|A revised version of
the paper I wrote to give to various experts at the 2002
World of Difference Conference entitled -
Rainbows end. Towards a multi-axial neurodiverse landscape
An alternative perspective on mapping the autistic/spLD phenomenon.
I am not a scientist indeed like Moliere's Monsieur Jourdain I only recently discovered that I have been a Whorfian relativist all my life. I am in a sense a consumer of numerous scientific and psychological theories of autism by virtue of being the subject matter of them and I guess that allows me the certain right to a "piece of the action".Without my kind all the conferences all the research money the books, the papers, the kudos and the frustration, the entire academic/media circus of it all would not exist, would not have its causality.
Since we are all in the world of words here, a certain semantic reality has to be recognised. That is the relativity of every concept that is conveyed by them. No sentient human has any more than a theory of mind, a hypothesis regarding whether what we think is at all cognate with anothers cognition.
It is to me a fact that we build the meaning around the perceived words of others according to our own established schemata of the world. No philologising neologising social scientist or psychologist will ever pin down meaning no matter how hard he or she attempts to define his or her terms of reference because in order to explain language we have to use it. It is rather like Gödel's theorem of the improvability of mathematics, or the dictionary paperchase where we have to look up the meaning of every word used to define the word we have justed looked up ad infinitum.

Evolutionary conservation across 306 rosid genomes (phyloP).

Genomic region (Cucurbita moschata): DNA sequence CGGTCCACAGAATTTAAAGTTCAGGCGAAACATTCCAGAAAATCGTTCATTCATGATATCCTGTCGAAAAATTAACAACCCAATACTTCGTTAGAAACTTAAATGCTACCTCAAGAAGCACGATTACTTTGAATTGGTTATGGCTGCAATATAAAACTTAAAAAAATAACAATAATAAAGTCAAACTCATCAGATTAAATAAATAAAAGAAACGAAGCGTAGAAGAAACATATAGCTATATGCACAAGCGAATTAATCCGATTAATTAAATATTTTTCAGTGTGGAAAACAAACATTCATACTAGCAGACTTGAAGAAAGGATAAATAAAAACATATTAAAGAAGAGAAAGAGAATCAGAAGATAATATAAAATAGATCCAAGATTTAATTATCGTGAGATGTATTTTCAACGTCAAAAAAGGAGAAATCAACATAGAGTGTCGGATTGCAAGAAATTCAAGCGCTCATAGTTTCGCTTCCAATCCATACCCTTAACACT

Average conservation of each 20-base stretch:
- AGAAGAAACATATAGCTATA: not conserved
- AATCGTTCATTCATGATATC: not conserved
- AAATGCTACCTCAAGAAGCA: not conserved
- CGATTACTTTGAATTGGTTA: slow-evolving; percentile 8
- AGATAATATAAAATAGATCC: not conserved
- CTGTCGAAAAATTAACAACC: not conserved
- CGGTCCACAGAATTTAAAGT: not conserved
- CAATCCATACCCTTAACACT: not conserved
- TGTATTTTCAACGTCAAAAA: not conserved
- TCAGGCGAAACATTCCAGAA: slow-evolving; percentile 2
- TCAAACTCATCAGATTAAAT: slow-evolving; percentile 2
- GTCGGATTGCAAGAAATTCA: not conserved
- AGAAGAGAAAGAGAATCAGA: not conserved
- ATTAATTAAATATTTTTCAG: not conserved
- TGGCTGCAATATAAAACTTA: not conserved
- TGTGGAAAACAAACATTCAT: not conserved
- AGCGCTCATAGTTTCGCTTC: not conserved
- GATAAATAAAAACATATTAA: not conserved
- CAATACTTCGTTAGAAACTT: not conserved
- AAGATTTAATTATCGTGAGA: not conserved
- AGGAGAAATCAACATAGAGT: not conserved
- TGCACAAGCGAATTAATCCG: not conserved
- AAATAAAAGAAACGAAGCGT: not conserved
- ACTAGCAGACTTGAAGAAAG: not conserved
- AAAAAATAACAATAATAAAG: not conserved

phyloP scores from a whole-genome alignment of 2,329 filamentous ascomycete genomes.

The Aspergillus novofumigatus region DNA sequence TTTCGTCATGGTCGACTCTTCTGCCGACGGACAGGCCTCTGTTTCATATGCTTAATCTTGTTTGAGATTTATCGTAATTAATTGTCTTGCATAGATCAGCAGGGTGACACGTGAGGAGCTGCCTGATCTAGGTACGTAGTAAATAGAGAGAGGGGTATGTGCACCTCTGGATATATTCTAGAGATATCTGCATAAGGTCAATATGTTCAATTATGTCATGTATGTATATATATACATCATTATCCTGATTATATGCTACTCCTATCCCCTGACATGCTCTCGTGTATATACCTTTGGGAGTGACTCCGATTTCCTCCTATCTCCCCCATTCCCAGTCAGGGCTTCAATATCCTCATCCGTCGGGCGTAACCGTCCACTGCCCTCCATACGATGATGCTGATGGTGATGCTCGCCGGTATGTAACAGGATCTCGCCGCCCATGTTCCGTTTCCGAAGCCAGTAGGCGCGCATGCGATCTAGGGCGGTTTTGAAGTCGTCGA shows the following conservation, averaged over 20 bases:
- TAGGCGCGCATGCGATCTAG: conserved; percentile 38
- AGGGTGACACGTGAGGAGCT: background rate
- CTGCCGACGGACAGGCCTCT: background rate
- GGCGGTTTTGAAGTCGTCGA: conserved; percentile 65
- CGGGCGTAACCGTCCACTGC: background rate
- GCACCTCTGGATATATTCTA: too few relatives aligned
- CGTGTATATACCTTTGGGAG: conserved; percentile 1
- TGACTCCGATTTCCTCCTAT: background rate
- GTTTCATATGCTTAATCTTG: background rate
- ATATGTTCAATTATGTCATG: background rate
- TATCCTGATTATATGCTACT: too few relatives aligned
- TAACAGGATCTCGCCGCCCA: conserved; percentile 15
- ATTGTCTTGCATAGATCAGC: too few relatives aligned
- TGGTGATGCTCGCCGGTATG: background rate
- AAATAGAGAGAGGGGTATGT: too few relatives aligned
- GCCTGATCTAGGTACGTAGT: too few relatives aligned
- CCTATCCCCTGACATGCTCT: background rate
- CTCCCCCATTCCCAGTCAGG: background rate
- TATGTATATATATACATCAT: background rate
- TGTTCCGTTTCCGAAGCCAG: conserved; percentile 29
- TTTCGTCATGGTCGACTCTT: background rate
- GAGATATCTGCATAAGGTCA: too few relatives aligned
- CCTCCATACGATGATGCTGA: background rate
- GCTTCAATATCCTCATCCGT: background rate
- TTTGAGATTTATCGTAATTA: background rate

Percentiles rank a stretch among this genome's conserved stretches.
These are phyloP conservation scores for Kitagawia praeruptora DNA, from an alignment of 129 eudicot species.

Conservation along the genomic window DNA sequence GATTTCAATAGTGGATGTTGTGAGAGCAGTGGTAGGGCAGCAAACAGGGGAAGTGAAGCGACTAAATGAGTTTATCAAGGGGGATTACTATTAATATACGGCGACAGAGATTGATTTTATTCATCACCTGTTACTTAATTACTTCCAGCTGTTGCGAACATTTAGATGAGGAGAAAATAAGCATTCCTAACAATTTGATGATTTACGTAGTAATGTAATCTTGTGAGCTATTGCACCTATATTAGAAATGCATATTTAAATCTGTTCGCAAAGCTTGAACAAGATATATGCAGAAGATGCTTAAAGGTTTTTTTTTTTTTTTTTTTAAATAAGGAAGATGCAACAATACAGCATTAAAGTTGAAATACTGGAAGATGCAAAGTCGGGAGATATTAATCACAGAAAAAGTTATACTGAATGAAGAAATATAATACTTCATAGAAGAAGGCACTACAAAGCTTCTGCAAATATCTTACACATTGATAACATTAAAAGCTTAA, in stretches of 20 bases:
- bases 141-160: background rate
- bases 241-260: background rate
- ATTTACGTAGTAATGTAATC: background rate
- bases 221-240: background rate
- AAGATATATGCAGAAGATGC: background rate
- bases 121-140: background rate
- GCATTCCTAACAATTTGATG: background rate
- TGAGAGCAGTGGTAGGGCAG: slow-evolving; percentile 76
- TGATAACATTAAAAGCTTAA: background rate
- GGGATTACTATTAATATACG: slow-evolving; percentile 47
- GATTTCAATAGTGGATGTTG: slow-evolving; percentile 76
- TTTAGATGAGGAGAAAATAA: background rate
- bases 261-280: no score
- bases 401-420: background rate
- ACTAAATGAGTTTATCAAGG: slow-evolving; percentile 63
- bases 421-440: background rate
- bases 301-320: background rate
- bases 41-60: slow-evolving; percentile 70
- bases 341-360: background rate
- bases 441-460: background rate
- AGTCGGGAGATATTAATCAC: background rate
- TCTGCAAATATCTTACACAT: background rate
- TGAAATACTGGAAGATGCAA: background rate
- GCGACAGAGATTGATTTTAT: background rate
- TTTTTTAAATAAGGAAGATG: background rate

As Lakoff puts it each of us is an embodied mind and that which we think is wholly constrained within that framework. I am lucky as a neuro-divergent to have a radically different perspective that allows me in the manner of De Bono a sideways look at the universe.
One error I see all the time is the attempt to argue reality from analogy. This is a literalist fallacy which springs to mind every time I see or hear of the Autistic Spectrum. As a literalist myself I think I am in a good position to appreciate the deficits of that mode of that kind of thinking.